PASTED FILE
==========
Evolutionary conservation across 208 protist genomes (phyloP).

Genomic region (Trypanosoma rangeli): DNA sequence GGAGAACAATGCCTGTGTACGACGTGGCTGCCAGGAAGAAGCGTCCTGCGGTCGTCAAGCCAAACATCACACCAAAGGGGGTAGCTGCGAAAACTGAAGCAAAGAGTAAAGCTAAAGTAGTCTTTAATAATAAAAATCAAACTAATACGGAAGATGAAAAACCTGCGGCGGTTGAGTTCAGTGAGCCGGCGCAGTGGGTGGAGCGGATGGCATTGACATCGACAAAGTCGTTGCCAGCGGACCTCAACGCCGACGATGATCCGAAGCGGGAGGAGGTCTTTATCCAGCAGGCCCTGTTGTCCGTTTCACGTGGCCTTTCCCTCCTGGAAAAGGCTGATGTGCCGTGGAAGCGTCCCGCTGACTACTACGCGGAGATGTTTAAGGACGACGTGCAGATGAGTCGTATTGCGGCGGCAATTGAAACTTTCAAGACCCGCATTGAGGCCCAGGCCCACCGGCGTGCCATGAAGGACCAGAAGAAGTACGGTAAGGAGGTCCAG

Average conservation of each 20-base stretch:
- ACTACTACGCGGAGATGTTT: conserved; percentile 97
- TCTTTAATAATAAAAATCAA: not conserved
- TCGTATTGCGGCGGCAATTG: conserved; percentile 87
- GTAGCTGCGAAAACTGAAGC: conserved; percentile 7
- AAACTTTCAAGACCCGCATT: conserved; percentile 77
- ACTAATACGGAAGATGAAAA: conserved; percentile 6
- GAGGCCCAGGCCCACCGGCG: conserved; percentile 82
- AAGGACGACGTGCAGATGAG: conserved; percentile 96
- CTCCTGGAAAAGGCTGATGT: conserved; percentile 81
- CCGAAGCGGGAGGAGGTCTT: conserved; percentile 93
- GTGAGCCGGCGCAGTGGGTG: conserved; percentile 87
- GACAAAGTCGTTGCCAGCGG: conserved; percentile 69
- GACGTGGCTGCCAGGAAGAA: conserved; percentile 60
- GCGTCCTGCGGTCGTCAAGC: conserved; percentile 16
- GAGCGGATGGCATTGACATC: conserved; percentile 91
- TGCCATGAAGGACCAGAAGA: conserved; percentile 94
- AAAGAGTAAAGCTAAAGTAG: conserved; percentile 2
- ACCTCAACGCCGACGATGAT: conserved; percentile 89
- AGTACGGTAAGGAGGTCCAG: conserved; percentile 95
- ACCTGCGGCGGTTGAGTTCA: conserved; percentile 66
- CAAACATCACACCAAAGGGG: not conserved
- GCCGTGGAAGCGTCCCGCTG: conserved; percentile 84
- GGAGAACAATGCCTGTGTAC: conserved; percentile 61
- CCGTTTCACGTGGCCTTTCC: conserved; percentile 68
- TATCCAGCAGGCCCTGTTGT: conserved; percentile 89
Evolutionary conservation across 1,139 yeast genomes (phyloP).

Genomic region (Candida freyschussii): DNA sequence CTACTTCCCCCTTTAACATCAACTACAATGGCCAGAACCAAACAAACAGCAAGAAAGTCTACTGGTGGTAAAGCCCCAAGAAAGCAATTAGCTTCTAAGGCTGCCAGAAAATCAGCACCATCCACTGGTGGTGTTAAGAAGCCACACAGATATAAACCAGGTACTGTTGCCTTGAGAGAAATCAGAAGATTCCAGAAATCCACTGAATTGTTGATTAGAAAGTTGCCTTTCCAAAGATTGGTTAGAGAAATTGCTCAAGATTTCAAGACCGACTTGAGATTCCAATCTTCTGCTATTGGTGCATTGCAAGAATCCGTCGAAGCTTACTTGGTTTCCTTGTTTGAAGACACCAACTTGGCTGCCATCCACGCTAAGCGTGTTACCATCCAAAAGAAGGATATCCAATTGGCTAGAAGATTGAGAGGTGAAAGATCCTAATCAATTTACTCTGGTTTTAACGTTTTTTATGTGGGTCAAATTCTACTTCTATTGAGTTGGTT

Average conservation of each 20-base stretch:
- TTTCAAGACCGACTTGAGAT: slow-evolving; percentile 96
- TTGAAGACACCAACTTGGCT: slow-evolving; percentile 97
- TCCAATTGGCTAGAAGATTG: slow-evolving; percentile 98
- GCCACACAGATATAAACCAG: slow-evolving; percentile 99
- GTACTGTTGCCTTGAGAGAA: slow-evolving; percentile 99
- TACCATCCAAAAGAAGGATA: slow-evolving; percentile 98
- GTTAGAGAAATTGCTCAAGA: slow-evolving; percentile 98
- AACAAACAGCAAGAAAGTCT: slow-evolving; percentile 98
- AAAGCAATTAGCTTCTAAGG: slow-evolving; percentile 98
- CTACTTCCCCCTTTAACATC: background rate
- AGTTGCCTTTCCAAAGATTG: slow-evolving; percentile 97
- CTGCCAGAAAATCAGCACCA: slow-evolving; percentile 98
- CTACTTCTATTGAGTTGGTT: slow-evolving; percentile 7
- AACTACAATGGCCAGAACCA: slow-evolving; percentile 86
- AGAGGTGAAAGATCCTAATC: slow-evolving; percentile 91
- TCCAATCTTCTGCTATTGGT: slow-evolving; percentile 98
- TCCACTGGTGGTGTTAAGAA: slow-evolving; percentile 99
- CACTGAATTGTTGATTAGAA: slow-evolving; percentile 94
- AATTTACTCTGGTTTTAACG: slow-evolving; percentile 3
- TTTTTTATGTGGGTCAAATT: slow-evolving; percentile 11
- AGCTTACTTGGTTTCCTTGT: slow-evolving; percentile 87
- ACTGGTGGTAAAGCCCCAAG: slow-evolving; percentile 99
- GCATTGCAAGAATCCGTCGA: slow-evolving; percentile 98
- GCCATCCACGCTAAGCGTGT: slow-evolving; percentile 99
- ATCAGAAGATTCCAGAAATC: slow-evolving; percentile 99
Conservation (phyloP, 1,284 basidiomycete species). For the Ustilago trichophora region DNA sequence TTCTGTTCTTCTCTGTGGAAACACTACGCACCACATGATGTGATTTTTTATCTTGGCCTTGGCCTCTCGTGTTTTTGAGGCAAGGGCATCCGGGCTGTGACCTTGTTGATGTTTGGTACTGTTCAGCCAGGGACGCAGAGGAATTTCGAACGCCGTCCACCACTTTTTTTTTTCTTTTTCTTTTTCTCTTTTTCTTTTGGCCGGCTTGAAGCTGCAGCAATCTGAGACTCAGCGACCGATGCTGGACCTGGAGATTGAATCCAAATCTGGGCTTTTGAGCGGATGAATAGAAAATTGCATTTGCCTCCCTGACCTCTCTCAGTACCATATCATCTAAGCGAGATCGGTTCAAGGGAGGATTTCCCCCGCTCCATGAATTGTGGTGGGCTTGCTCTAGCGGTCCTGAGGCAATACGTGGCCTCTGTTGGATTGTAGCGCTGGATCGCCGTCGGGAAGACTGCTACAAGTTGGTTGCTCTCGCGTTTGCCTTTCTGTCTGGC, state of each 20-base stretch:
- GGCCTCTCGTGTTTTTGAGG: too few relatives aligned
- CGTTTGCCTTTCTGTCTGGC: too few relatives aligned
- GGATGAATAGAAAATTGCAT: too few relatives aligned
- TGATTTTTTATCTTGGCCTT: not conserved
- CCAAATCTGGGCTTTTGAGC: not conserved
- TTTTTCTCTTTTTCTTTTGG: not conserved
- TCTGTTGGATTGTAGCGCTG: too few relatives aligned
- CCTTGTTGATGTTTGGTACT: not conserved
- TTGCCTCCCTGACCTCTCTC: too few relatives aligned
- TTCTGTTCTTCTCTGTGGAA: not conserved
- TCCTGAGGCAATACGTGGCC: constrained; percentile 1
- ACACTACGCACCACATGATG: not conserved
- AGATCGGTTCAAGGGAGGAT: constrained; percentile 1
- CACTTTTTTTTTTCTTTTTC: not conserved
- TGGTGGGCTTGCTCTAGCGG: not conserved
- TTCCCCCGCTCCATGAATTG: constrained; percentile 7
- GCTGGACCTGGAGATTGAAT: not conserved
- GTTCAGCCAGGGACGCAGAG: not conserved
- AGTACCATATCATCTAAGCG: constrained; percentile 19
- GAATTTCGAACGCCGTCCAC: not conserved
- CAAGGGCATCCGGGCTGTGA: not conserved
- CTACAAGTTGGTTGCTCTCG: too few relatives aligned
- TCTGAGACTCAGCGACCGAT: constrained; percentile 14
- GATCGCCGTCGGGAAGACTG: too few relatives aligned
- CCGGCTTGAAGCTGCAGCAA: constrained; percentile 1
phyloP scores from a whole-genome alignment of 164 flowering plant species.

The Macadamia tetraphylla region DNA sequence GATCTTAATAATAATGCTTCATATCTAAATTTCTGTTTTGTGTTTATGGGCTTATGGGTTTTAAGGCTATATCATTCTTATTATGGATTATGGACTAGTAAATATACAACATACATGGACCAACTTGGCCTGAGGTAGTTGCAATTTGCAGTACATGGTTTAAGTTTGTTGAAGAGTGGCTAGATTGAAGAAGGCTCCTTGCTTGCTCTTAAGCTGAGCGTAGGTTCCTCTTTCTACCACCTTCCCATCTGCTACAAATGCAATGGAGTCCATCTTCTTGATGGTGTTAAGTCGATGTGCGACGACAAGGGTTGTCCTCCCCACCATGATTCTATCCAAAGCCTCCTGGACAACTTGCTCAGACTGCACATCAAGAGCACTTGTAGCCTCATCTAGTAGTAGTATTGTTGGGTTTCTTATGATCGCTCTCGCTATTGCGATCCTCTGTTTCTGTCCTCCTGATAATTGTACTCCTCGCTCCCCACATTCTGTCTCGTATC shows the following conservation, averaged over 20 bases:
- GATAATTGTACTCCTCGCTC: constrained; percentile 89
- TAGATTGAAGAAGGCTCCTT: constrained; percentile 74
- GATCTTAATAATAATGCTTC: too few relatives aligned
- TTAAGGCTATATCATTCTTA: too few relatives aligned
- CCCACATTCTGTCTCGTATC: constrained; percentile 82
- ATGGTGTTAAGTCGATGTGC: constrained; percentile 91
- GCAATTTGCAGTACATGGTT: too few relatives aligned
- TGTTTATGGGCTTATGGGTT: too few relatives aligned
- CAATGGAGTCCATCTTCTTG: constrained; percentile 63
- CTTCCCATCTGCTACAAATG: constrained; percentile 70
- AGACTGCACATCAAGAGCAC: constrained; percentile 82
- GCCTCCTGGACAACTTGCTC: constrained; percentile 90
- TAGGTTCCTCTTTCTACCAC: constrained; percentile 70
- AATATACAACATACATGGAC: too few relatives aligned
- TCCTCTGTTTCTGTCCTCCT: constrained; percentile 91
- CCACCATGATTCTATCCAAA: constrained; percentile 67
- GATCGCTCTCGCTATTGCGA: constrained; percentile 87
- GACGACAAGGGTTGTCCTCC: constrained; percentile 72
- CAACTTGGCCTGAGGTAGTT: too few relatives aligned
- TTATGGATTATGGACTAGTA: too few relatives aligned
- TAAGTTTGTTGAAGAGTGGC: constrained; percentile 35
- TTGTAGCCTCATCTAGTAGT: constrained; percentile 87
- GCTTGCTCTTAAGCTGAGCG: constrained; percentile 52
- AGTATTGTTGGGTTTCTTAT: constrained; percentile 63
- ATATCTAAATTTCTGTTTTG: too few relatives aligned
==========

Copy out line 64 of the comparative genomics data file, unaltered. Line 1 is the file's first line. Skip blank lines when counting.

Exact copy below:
- TCTGTTGGATTGTAGCGCTG: too few relatives aligned